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Help being a stay at home mum???

(14 Posts)
StevieG213 Tue 17-Oct-17 22:33:04

Hi, I am currently pregnant and worried sick about what happens after mat leave. I will have no support from either side of family with childcare and I am stressing about going back to work! I have done some sums and it looks like I would have around £5 per week after paying childcare/travel and that's before any bills or food! My husband works full time but his wage barely covers the bills alone! I want to work but I don't see the sense in paying to work?? So my question is would I get any financial help from the government or not as I will be choosing to leave my job??? I have also considered getting an evening job but that would be really tight to manage between due to his working hours. Thanks for any advice.

everydayanewday Tue 17-Oct-17 22:38:23

Out of work, presumably you could do the thing where you somehow benefit from your tax free allowance on hubby’s wages. I’m not sure how it works though.

In work, you might be eligible for the childcare element of tax credits. My childcare costs are actually more than my take-home pay (£157 a day) and my commute is horribly expensive (£14 a day). I’m eligible for the childcare element of tax credits which reduces my childcare costs such that it is in my interests to remain in work.

When they’re all at school i won’t be eligible for anything, but my childcare costs will reduce massively and I’ll be better off than I am now.

everydayanewday Tue 17-Oct-17 22:40:27

https://www.gov.uk/marriage-allowance

everydayanewday Tue 17-Oct-17 22:41:10

https://www.gov.uk/tax-credits-calculator

Babyroobs Wed 18-Oct-17 00:05:16

You can get help from child tax credits if your income is low enough and you can also get help with childcare costs but it is all dependent on your joint household income. If you choose to stay at home then if your husband's wage is less than around £26k you would be eligible for some child tax credits. If you are in a universal credit area then I'm not sure of the thresholds but there are various calculaters online you can use.

moggle Wed 18-Oct-17 10:53:37

Will you struggle to get back into work later on? Are you likely to have a pay rise in the next couple of years?
I don't have any advice about the tax credits / benefits side but I'm facing a similar ish situation in that I'll almost be paying to work for a couple of years in between our twins (due in Jan) starting nursery in Jan 2019 and then getting their free childcare hours in April 2021.

For me though we will struggle to remortgage which is due Sep 2019, if I don't have a salary coming in so I need to be in work then, really. When the twins get their free hours things will loosen up a lot and we will have more spare money and be able to recoup the debts i know we will incur in the next 2 years. I would struggle to get a similar job again after being out of the workplace for a few years and plus my job is flexible so works well for me to still take the lions share of drop off / pick ups etc. Plus I do like the adult interaction at work :-D

So for us it is worth me working for almost nothing for a couple of years. The first 3 years of my DD's life has flown by so I know the next few years will too. Before I know it they will all be at school and I will be wondering where my babies went!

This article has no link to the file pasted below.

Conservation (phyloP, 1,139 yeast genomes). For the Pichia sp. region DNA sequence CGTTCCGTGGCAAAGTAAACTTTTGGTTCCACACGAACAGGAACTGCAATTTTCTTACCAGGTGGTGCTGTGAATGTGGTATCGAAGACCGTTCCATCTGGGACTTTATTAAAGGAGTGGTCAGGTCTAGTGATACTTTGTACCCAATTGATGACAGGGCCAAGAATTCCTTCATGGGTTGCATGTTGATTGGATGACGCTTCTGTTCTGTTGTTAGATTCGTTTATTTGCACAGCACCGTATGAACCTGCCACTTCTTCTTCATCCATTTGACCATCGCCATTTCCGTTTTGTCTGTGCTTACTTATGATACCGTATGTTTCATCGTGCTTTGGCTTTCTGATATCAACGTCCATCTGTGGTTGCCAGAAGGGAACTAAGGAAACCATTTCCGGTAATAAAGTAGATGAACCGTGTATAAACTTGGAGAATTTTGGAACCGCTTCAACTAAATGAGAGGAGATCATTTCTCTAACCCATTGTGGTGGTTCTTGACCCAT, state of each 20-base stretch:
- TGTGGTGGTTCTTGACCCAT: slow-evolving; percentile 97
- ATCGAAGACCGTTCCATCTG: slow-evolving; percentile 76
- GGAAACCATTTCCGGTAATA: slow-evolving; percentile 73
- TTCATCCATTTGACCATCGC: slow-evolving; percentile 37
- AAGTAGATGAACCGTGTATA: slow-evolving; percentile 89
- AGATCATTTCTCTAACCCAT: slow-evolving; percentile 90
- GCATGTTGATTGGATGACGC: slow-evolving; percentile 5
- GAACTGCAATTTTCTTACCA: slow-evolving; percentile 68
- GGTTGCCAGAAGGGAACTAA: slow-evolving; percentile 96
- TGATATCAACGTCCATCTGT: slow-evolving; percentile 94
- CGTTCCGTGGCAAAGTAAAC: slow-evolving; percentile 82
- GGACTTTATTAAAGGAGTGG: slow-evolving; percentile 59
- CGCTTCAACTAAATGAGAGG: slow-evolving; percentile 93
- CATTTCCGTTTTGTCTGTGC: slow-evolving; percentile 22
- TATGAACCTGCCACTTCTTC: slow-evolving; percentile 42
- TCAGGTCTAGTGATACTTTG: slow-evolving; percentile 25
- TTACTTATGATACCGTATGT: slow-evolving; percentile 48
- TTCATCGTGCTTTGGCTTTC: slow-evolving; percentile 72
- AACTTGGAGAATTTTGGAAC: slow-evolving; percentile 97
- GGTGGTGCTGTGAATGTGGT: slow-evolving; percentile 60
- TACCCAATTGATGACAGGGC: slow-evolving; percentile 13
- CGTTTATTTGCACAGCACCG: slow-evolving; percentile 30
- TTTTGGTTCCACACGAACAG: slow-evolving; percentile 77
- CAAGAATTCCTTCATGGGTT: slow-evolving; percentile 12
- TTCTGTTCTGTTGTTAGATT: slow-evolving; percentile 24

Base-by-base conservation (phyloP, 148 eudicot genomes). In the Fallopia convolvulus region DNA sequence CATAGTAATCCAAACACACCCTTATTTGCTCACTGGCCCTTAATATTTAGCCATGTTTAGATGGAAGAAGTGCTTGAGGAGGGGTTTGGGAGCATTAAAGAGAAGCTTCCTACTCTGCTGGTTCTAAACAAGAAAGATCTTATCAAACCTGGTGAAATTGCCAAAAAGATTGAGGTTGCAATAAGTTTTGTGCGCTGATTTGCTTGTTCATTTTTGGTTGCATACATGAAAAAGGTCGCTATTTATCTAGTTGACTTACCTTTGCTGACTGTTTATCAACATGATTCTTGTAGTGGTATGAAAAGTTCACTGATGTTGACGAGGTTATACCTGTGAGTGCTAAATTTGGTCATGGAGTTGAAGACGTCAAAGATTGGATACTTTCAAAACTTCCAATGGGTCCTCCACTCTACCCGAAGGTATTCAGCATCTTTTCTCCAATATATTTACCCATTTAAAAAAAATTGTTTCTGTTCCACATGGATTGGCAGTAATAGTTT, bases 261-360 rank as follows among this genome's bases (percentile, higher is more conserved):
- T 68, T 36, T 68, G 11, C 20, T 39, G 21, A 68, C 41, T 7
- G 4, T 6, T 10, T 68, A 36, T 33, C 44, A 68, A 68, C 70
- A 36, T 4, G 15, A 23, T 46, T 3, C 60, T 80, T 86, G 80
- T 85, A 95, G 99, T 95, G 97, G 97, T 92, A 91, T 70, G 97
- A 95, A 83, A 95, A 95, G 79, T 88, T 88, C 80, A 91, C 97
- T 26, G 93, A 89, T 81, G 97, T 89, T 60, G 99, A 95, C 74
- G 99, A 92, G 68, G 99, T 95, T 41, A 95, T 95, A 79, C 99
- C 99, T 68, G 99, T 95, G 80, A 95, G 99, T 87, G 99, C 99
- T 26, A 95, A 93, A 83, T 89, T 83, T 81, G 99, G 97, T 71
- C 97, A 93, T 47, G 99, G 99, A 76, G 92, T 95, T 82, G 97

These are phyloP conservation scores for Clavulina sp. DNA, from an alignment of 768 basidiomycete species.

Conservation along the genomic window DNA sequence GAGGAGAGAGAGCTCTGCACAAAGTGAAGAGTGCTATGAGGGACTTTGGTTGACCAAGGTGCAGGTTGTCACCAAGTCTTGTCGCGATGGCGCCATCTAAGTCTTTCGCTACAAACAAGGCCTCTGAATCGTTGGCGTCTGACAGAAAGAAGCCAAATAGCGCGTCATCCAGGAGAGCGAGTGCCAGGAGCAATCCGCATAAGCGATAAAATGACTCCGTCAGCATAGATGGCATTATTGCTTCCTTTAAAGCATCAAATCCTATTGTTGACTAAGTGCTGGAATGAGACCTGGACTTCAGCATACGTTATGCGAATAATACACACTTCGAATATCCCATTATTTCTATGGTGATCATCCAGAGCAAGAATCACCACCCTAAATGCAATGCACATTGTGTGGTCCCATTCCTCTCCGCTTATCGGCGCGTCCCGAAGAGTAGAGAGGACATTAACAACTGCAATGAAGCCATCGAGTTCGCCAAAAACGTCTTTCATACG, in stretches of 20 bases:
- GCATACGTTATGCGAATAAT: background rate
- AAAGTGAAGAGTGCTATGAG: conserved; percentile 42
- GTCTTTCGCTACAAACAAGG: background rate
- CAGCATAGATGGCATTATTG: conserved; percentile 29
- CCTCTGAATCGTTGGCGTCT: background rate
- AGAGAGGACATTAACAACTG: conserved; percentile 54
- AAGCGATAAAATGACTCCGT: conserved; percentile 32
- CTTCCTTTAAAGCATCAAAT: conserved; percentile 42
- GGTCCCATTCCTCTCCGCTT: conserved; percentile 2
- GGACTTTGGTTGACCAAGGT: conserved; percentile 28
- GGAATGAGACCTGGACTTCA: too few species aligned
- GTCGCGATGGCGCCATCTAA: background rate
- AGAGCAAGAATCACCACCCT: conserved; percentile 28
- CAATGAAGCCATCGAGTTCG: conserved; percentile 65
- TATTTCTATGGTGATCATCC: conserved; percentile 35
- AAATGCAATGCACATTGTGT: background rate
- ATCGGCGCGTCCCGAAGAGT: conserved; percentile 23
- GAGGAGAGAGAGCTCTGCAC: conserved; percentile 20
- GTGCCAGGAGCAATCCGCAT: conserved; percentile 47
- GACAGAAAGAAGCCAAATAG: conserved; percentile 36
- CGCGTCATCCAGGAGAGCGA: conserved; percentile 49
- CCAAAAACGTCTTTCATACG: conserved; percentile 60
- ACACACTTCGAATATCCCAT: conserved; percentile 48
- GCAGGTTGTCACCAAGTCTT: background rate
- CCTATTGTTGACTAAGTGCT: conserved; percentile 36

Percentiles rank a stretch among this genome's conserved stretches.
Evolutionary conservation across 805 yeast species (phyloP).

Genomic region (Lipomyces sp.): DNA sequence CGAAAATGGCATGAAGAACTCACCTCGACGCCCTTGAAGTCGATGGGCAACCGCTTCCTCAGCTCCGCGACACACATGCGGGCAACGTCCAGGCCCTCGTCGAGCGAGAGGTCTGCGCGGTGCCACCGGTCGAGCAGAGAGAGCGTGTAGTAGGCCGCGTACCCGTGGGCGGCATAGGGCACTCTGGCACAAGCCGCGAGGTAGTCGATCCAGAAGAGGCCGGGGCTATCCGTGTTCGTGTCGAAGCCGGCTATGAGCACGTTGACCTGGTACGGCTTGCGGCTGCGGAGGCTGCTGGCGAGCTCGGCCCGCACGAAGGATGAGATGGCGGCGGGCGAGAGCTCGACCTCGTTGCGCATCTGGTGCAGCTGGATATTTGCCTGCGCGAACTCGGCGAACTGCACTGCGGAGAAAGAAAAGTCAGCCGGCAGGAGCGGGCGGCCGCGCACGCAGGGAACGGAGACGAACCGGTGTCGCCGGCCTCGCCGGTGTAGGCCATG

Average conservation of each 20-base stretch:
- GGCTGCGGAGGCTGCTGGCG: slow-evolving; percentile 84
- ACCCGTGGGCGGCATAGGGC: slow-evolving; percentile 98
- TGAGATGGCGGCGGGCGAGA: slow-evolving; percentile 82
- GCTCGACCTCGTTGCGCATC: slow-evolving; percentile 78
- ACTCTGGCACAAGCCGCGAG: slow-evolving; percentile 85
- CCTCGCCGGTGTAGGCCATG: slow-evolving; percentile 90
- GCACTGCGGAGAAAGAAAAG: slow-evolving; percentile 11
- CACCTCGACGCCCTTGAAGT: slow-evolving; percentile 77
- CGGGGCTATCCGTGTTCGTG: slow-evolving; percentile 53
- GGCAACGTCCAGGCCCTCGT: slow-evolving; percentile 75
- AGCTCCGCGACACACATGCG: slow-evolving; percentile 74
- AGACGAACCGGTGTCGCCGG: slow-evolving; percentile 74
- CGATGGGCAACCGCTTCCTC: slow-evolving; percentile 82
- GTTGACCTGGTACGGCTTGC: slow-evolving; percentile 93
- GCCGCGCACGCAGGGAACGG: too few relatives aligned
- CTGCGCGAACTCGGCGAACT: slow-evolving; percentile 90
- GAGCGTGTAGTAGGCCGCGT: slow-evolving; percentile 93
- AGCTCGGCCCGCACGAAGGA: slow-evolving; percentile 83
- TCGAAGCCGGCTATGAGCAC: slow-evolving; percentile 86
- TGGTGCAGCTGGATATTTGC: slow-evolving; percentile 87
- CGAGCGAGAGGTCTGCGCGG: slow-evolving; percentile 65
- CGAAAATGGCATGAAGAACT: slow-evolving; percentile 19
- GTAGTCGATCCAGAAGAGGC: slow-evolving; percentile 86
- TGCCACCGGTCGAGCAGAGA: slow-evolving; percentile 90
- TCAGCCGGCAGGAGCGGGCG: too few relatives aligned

I did go part time after DD was born, is this an option for you? It can potentially make the sums slightly better as you are taxed less in total £, although if you commute by public transport that can make it worse as season tickets are designed for people travelling 5 days a week.

I know your situation and job may be very different but just wanted to throw a few thoughts in as you are making your decision.

StevieG213 Wed 18-Oct-17 12:12:14

Thanks for the replies! My current job has no flexibility, they will not give set days so I will be paying for a full week in nursery and essentially not be needing most of them days! I didn't realise that nurseries won't let you swap days too! I am thinking of a night job but the problem with that is that my hubby gets home from work around 18:30 and most evening jobs start at 5!

moggle Wed 18-Oct-17 12:31:14

That's really rubbish of them. No set days or shift work is so difficult / impossible with kids. Hopefully you can find something to bring a bit of money in when you really need it. Even babysitting, ironing, etc. Such a pain though. Why is it so hard :-(

JoJoSM2 Wed 18-Oct-17 18:18:35

Perhaps you'll be able to find a job elsewhere for set days? Or try an evening job and pay for childcare 4-7pm on those days?

StevieG213 Wed 18-Oct-17 18:22:44

Yes thats what I will look into, I didn't know that you could have child care for under 1s until 7pm?

RubyWinterstorm Wed 18-Oct-17 20:13:20

it is usually a long term decision.

Ie, in the short term it makes sense to say at home (the first 5-6 years), but long term it makes more sense to keep your job, as going back to work after being a SAHM for years is really hard (almost impossible for me, I only managed to find a low paid part time job after 10 years not working)

So you have to think long term.

JoJoSM2 Wed 18-Oct-17 20:30:21

4-7 would need to be a nanny or possibly a CM.

wheresthel1ght Wed 18-Oct-17 20:36:59

I would look at childminders personally. This way the only way it was affordable for me to go back to work. You may still have the issue of swapping days but they are approx half the price of a nursery

RunRabbitRunRabbit Wed 18-Oct-17 20:41:09

Childminder. We had two different ones on different days because of work. Much cheaper than nursery and more flexible.

A babysitting service might even work better if you only need a couple of hours in the evening to cover the overlap.

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